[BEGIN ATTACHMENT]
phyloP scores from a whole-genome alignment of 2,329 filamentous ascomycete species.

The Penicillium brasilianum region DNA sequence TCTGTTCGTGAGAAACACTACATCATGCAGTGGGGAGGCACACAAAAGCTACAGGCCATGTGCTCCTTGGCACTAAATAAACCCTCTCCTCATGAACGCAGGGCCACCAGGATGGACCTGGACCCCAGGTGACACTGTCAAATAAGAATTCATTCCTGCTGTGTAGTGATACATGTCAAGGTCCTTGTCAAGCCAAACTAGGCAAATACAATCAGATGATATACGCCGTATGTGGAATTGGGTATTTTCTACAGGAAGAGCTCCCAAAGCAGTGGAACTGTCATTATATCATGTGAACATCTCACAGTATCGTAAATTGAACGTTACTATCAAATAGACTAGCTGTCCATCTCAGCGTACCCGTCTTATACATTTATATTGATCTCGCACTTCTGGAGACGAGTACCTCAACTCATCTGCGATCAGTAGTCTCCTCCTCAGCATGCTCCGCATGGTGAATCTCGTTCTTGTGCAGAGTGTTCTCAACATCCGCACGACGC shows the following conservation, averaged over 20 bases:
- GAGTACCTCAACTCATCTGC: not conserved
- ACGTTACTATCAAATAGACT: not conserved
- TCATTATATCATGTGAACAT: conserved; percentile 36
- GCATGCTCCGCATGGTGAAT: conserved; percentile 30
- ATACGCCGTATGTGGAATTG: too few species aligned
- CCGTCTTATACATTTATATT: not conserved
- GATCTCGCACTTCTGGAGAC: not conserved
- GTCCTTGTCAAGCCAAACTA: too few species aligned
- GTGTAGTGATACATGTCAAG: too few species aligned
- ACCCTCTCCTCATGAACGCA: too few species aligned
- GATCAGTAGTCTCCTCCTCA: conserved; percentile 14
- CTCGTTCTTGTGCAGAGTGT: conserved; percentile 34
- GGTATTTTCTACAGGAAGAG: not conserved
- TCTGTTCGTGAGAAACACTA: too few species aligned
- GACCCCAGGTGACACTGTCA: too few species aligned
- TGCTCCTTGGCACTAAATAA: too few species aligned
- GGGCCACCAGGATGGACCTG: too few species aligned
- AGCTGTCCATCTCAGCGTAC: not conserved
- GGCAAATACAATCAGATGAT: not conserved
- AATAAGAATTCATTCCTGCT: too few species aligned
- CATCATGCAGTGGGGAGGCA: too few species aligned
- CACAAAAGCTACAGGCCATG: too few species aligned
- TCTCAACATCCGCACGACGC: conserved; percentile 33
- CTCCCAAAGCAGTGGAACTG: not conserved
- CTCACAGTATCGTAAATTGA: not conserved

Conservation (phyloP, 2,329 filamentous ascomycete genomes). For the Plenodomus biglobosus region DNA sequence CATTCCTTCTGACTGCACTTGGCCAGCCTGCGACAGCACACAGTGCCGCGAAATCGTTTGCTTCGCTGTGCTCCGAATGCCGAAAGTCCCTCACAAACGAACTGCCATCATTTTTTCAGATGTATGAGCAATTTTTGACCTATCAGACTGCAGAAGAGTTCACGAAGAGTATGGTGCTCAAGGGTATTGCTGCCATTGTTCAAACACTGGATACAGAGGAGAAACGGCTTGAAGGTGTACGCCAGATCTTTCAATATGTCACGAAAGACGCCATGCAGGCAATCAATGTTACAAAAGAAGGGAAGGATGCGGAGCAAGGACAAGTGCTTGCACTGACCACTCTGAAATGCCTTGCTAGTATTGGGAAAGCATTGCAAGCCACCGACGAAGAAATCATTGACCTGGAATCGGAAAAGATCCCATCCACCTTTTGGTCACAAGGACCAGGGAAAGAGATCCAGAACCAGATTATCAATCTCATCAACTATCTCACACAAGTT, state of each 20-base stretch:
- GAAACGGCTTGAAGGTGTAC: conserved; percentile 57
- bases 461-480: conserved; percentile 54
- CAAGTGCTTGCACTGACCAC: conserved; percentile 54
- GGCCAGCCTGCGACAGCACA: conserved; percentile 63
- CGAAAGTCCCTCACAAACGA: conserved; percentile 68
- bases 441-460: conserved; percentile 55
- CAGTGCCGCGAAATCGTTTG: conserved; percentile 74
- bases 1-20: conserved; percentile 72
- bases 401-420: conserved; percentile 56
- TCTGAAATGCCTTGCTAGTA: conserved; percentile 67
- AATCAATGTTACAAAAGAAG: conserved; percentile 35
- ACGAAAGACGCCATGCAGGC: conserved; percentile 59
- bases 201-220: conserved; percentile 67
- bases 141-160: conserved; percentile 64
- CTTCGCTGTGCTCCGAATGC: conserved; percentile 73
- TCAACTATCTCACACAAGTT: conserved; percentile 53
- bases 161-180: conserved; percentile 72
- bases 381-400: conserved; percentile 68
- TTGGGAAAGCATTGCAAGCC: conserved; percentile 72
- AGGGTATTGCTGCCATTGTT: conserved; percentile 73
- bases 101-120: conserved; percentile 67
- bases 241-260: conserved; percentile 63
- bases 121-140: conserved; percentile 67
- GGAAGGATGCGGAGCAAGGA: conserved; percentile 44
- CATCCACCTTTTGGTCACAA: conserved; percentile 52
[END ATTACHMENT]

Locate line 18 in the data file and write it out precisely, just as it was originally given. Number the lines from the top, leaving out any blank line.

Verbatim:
- TGCTCCTTGGCACTAAATAA: too few species aligned